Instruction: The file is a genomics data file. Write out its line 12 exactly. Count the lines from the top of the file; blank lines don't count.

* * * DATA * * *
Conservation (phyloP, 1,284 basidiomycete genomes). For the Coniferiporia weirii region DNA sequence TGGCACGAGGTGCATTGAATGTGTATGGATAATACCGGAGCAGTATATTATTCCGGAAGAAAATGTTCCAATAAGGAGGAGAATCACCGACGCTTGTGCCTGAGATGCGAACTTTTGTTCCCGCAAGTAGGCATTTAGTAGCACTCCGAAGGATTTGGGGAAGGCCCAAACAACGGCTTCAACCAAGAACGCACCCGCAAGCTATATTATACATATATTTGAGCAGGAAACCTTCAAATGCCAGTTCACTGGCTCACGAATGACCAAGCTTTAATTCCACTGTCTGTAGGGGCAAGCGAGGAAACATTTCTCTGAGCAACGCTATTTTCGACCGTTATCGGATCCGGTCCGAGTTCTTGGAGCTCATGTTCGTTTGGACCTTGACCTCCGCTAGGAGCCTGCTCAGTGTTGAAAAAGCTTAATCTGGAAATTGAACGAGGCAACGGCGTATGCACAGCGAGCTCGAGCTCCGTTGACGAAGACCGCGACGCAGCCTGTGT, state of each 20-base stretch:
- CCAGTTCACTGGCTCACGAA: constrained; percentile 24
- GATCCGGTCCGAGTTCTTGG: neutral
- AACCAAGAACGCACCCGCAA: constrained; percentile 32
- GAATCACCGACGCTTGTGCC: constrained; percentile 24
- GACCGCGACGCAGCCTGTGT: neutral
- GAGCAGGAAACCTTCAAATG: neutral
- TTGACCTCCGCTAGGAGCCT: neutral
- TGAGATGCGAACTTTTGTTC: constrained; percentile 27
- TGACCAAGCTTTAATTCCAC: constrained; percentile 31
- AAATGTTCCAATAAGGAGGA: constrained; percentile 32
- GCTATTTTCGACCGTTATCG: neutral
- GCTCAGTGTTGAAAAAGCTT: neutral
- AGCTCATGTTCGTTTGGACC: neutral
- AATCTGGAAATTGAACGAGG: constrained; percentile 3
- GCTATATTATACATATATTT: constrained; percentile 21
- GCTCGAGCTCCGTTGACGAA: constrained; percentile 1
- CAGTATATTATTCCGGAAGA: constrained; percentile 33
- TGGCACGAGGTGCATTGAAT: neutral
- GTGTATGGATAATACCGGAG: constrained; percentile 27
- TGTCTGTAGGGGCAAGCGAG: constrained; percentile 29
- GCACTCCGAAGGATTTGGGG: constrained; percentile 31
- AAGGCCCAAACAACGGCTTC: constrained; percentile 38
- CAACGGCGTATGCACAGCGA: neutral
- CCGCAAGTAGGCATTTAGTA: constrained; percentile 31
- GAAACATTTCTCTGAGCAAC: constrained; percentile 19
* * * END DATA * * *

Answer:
- GCTATTTTCGACCGTTATCG: neutral